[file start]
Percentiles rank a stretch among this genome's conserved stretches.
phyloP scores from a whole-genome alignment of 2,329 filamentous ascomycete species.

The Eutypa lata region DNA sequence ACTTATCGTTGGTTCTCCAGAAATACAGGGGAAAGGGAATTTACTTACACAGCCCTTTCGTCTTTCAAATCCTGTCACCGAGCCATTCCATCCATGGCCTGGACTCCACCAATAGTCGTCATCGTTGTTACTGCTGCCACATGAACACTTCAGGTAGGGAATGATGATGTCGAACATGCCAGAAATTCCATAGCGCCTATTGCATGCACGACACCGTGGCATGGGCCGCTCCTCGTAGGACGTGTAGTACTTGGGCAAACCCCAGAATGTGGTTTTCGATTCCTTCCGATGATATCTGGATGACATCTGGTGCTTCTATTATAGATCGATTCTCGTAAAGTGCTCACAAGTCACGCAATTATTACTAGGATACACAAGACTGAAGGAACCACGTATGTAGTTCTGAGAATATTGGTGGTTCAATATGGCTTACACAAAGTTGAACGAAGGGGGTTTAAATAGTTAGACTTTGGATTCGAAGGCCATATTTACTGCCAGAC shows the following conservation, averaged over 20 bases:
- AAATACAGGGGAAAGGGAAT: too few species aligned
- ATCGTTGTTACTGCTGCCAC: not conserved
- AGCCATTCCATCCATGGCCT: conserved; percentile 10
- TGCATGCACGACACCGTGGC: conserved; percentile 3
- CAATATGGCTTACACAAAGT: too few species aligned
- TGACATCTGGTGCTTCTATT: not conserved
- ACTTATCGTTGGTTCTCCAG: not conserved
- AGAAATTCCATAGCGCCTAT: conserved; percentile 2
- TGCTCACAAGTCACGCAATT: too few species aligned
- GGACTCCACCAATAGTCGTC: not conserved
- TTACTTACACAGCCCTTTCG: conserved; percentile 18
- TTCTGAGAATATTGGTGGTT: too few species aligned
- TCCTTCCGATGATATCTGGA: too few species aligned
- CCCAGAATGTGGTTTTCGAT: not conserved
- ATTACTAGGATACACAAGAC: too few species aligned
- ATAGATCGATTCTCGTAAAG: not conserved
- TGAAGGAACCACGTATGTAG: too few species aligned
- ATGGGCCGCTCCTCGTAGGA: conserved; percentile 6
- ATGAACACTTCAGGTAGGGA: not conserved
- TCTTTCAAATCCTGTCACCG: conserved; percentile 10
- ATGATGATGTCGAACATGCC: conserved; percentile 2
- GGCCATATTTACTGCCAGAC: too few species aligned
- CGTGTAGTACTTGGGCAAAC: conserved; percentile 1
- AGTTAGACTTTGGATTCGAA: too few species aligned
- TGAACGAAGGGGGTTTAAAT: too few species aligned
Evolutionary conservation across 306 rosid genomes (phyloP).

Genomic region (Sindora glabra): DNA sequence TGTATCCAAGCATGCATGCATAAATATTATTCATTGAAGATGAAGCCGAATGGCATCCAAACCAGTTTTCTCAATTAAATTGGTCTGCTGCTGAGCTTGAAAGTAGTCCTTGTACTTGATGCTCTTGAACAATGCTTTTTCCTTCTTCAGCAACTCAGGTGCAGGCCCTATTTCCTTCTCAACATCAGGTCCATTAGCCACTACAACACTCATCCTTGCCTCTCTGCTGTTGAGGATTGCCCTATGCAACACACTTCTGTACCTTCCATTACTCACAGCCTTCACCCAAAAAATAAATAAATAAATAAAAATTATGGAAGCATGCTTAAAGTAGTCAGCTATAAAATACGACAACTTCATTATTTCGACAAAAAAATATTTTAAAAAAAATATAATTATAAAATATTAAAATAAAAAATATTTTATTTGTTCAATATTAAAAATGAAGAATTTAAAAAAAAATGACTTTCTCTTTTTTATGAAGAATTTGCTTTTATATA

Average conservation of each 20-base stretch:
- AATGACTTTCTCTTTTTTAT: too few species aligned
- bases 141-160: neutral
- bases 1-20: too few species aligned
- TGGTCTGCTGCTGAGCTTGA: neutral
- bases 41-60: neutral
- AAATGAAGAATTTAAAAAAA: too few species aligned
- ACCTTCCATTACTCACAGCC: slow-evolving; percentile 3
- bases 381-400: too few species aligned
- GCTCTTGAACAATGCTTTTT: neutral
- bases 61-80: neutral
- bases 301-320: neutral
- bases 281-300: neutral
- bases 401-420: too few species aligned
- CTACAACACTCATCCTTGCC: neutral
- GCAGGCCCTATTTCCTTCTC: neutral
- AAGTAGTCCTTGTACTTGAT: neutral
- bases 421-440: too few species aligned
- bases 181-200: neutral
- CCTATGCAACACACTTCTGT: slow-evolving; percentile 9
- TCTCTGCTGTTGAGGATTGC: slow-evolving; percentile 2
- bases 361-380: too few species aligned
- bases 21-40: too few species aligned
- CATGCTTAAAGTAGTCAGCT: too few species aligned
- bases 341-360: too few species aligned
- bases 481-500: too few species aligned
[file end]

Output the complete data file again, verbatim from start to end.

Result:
Percentiles rank a stretch among this genome's conserved stretches.
phyloP scores from a whole-genome alignment of 2,329 filamentous ascomycete species.

The Eutypa lata region DNA sequence ACTTATCGTTGGTTCTCCAGAAATACAGGGGAAAGGGAATTTACTTACACAGCCCTTTCGTCTTTCAAATCCTGTCACCGAGCCATTCCATCCATGGCCTGGACTCCACCAATAGTCGTCATCGTTGTTACTGCTGCCACATGAACACTTCAGGTAGGGAATGATGATGTCGAACATGCCAGAAATTCCATAGCGCCTATTGCATGCACGACACCGTGGCATGGGCCGCTCCTCGTAGGACGTGTAGTACTTGGGCAAACCCCAGAATGTGGTTTTCGATTCCTTCCGATGATATCTGGATGACATCTGGTGCTTCTATTATAGATCGATTCTCGTAAAGTGCTCACAAGTCACGCAATTATTACTAGGATACACAAGACTGAAGGAACCACGTATGTAGTTCTGAGAATATTGGTGGTTCAATATGGCTTACACAAAGTTGAACGAAGGGGGTTTAAATAGTTAGACTTTGGATTCGAAGGCCATATTTACTGCCAGAC shows the following conservation, averaged over 20 bases:
- AAATACAGGGGAAAGGGAAT: too few species aligned
- ATCGTTGTTACTGCTGCCAC: not conserved
- AGCCATTCCATCCATGGCCT: conserved; percentile 10
- TGCATGCACGACACCGTGGC: conserved; percentile 3
- CAATATGGCTTACACAAAGT: too few species aligned
- TGACATCTGGTGCTTCTATT: not conserved
- ACTTATCGTTGGTTCTCCAG: not conserved
- AGAAATTCCATAGCGCCTAT: conserved; percentile 2
- TGCTCACAAGTCACGCAATT: too few species aligned
- GGACTCCACCAATAGTCGTC: not conserved
- TTACTTACACAGCCCTTTCG: conserved; percentile 18
- TTCTGAGAATATTGGTGGTT: too few species aligned
- TCCTTCCGATGATATCTGGA: too few species aligned
- CCCAGAATGTGGTTTTCGAT: not conserved
- ATTACTAGGATACACAAGAC: too few species aligned
- ATAGATCGATTCTCGTAAAG: not conserved
- TGAAGGAACCACGTATGTAG: too few species aligned
- ATGGGCCGCTCCTCGTAGGA: conserved; percentile 6
- ATGAACACTTCAGGTAGGGA: not conserved
- TCTTTCAAATCCTGTCACCG: conserved; percentile 10
- ATGATGATGTCGAACATGCC: conserved; percentile 2
- GGCCATATTTACTGCCAGAC: too few species aligned
- CGTGTAGTACTTGGGCAAAC: conserved; percentile 1
- AGTTAGACTTTGGATTCGAA: too few species aligned
- TGAACGAAGGGGGTTTAAAT: too few species aligned
Evolutionary conservation across 306 rosid genomes (phyloP).

Genomic region (Sindora glabra): DNA sequence TGTATCCAAGCATGCATGCATAAATATTATTCATTGAAGATGAAGCCGAATGGCATCCAAACCAGTTTTCTCAATTAAATTGGTCTGCTGCTGAGCTTGAAAGTAGTCCTTGTACTTGATGCTCTTGAACAATGCTTTTTCCTTCTTCAGCAACTCAGGTGCAGGCCCTATTTCCTTCTCAACATCAGGTCCATTAGCCACTACAACACTCATCCTTGCCTCTCTGCTGTTGAGGATTGCCCTATGCAACACACTTCTGTACCTTCCATTACTCACAGCCTTCACCCAAAAAATAAATAAATAAATAAAAATTATGGAAGCATGCTTAAAGTAGTCAGCTATAAAATACGACAACTTCATTATTTCGACAAAAAAATATTTTAAAAAAAATATAATTATAAAATATTAAAATAAAAAATATTTTATTTGTTCAATATTAAAAATGAAGAATTTAAAAAAAAATGACTTTCTCTTTTTTATGAAGAATTTGCTTTTATATA

Average conservation of each 20-base stretch:
- AATGACTTTCTCTTTTTTAT: too few species aligned
- bases 141-160: neutral
- bases 1-20: too few species aligned
- TGGTCTGCTGCTGAGCTTGA: neutral
- bases 41-60: neutral
- AAATGAAGAATTTAAAAAAA: too few species aligned
- ACCTTCCATTACTCACAGCC: slow-evolving; percentile 3
- bases 381-400: too few species aligned
- GCTCTTGAACAATGCTTTTT: neutral
- bases 61-80: neutral
- bases 301-320: neutral
- bases 281-300: neutral
- bases 401-420: too few species aligned
- CTACAACACTCATCCTTGCC: neutral
- GCAGGCCCTATTTCCTTCTC: neutral
- AAGTAGTCCTTGTACTTGAT: neutral
- bases 421-440: too few species aligned
- bases 181-200: neutral
- CCTATGCAACACACTTCTGT: slow-evolving; percentile 9
- TCTCTGCTGTTGAGGATTGC: slow-evolving; percentile 2
- bases 361-380: too few species aligned
- bases 21-40: too few species aligned
- CATGCTTAAAGTAGTCAGCT: too few species aligned
- bases 341-360: too few species aligned
- bases 481-500: too few species aligned